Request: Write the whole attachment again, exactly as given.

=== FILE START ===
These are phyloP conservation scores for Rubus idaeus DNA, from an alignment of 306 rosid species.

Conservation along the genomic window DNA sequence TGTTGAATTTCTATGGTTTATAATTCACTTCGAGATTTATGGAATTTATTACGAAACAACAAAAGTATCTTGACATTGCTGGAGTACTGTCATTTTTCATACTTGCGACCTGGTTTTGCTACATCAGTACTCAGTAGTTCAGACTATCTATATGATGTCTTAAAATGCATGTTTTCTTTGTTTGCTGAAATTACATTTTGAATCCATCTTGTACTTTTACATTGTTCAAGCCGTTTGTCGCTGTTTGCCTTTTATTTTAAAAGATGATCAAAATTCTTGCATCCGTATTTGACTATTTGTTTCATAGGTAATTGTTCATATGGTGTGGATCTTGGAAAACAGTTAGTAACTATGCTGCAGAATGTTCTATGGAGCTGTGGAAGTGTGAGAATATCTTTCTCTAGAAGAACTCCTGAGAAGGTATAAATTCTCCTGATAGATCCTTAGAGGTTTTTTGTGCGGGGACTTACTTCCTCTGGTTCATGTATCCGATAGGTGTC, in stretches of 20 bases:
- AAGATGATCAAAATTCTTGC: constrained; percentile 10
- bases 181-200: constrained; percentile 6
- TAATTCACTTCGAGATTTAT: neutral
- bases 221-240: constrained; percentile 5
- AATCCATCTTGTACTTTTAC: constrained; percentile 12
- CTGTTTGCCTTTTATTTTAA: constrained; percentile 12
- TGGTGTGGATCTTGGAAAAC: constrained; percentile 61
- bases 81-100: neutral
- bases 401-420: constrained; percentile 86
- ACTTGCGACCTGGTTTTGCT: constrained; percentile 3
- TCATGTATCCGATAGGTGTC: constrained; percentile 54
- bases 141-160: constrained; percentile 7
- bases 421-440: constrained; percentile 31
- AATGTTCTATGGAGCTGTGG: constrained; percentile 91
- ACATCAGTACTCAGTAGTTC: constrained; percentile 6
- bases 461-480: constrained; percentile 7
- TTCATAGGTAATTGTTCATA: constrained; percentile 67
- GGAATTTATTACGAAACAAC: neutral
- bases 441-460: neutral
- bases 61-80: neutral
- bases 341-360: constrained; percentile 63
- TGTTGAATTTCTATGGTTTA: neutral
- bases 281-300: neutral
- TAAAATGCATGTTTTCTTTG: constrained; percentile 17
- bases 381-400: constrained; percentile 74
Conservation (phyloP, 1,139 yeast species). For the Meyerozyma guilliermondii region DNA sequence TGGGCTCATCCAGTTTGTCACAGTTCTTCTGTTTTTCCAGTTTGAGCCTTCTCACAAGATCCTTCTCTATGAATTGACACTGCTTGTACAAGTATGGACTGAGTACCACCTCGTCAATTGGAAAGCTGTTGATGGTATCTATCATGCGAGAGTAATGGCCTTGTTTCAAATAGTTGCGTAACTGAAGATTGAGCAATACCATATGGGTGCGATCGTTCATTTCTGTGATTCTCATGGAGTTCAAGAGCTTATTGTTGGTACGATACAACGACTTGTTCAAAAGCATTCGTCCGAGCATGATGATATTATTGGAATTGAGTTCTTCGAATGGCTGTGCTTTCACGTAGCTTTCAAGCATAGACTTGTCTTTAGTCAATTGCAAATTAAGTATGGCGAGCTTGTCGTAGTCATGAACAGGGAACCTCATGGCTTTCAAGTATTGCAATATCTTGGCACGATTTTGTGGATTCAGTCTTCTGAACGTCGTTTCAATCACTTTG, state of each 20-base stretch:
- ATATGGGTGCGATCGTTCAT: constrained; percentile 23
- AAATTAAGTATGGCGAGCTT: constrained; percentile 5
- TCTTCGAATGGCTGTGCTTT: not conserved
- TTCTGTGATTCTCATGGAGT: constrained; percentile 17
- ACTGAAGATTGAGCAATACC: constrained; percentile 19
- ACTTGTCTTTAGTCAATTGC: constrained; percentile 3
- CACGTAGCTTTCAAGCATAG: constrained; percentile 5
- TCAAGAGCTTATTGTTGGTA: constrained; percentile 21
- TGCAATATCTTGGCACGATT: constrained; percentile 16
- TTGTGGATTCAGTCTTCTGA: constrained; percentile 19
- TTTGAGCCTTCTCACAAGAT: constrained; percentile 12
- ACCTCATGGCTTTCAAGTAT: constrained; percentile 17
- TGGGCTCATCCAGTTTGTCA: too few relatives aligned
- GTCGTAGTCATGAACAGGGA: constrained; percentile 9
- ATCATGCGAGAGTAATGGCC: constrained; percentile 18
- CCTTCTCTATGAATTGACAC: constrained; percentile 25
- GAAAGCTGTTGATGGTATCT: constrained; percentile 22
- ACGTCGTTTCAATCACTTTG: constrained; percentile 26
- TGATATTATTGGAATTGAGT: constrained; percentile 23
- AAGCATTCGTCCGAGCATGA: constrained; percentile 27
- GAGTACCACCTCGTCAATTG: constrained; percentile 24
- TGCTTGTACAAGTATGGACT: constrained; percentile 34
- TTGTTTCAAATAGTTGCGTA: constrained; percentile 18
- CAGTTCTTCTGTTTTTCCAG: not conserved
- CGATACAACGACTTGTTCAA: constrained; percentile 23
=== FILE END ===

These are phyloP conservation scores for Rubus idaeus DNA, from an alignment of 306 rosid species.

Conservation along the genomic window DNA sequence TGTTGAATTTCTATGGTTTATAATTCACTTCGAGATTTATGGAATTTATTACGAAACAACAAAAGTATCTTGACATTGCTGGAGTACTGTCATTTTTCATACTTGCGACCTGGTTTTGCTACATCAGTACTCAGTAGTTCAGACTATCTATATGATGTCTTAAAATGCATGTTTTCTTTGTTTGCTGAAATTACATTTTGAATCCATCTTGTACTTTTACATTGTTCAAGCCGTTTGTCGCTGTTTGCCTTTTATTTTAAAAGATGATCAAAATTCTTGCATCCGTATTTGACTATTTGTTTCATAGGTAATTGTTCATATGGTGTGGATCTTGGAAAACAGTTAGTAACTATGCTGCAGAATGTTCTATGGAGCTGTGGAAGTGTGAGAATATCTTTCTCTAGAAGAACTCCTGAGAAGGTATAAATTCTCCTGATAGATCCTTAGAGGTTTTTTGTGCGGGGACTTACTTCCTCTGGTTCATGTATCCGATAGGTGTC, in stretches of 20 bases:
- AAGATGATCAAAATTCTTGC: constrained; percentile 10
- bases 181-200: constrained; percentile 6
- TAATTCACTTCGAGATTTAT: neutral
- bases 221-240: constrained; percentile 5
- AATCCATCTTGTACTTTTAC: constrained; percentile 12
- CTGTTTGCCTTTTATTTTAA: constrained; percentile 12
- TGGTGTGGATCTTGGAAAAC: constrained; percentile 61
- bases 81-100: neutral
- bases 401-420: constrained; percentile 86
- ACTTGCGACCTGGTTTTGCT: constrained; percentile 3
- TCATGTATCCGATAGGTGTC: constrained; percentile 54
- bases 141-160: constrained; percentile 7
- bases 421-440: constrained; percentile 31
- AATGTTCTATGGAGCTGTGG: constrained; percentile 91
- ACATCAGTACTCAGTAGTTC: constrained; percentile 6
- bases 461-480: constrained; percentile 7
- TTCATAGGTAATTGTTCATA: constrained; percentile 67
- GGAATTTATTACGAAACAAC: neutral
- bases 441-460: neutral
- bases 61-80: neutral
- bases 341-360: constrained; percentile 63
- TGTTGAATTTCTATGGTTTA: neutral
- bases 281-300: neutral
- TAAAATGCATGTTTTCTTTG: constrained; percentile 17
- bases 381-400: constrained; percentile 74
Conservation (phyloP, 1,139 yeast species). For the Meyerozyma guilliermondii region DNA sequence TGGGCTCATCCAGTTTGTCACAGTTCTTCTGTTTTTCCAGTTTGAGCCTTCTCACAAGATCCTTCTCTATGAATTGACACTGCTTGTACAAGTATGGACTGAGTACCACCTCGTCAATTGGAAAGCTGTTGATGGTATCTATCATGCGAGAGTAATGGCCTTGTTTCAAATAGTTGCGTAACTGAAGATTGAGCAATACCATATGGGTGCGATCGTTCATTTCTGTGATTCTCATGGAGTTCAAGAGCTTATTGTTGGTACGATACAACGACTTGTTCAAAAGCATTCGTCCGAGCATGATGATATTATTGGAATTGAGTTCTTCGAATGGCTGTGCTTTCACGTAGCTTTCAAGCATAGACTTGTCTTTAGTCAATTGCAAATTAAGTATGGCGAGCTTGTCGTAGTCATGAACAGGGAACCTCATGGCTTTCAAGTATTGCAATATCTTGGCACGATTTTGTGGATTCAGTCTTCTGAACGTCGTTTCAATCACTTTG, state of each 20-base stretch:
- ATATGGGTGCGATCGTTCAT: constrained; percentile 23
- AAATTAAGTATGGCGAGCTT: constrained; percentile 5
- TCTTCGAATGGCTGTGCTTT: not conserved
- TTCTGTGATTCTCATGGAGT: constrained; percentile 17
- ACTGAAGATTGAGCAATACC: constrained; percentile 19
- ACTTGTCTTTAGTCAATTGC: constrained; percentile 3
- CACGTAGCTTTCAAGCATAG: constrained; percentile 5
- TCAAGAGCTTATTGTTGGTA: constrained; percentile 21
- TGCAATATCTTGGCACGATT: constrained; percentile 16
- TTGTGGATTCAGTCTTCTGA: constrained; percentile 19
- TTTGAGCCTTCTCACAAGAT: constrained; percentile 12
- ACCTCATGGCTTTCAAGTAT: constrained; percentile 17
- TGGGCTCATCCAGTTTGTCA: too few relatives aligned
- GTCGTAGTCATGAACAGGGA: constrained; percentile 9
- ATCATGCGAGAGTAATGGCC: constrained; percentile 18
- CCTTCTCTATGAATTGACAC: constrained; percentile 25
- GAAAGCTGTTGATGGTATCT: constrained; percentile 22
- ACGTCGTTTCAATCACTTTG: constrained; percentile 26
- TGATATTATTGGAATTGAGT: constrained; percentile 23
- AAGCATTCGTCCGAGCATGA: constrained; percentile 27
- GAGTACCACCTCGTCAATTG: constrained; percentile 24
- TGCTTGTACAAGTATGGACT: constrained; percentile 34
- TTGTTTCAAATAGTTGCGTA: constrained; percentile 18
- CAGTTCTTCTGTTTTTCCAG: not conserved
- CGATACAACGACTTGTTCAA: constrained; percentile 23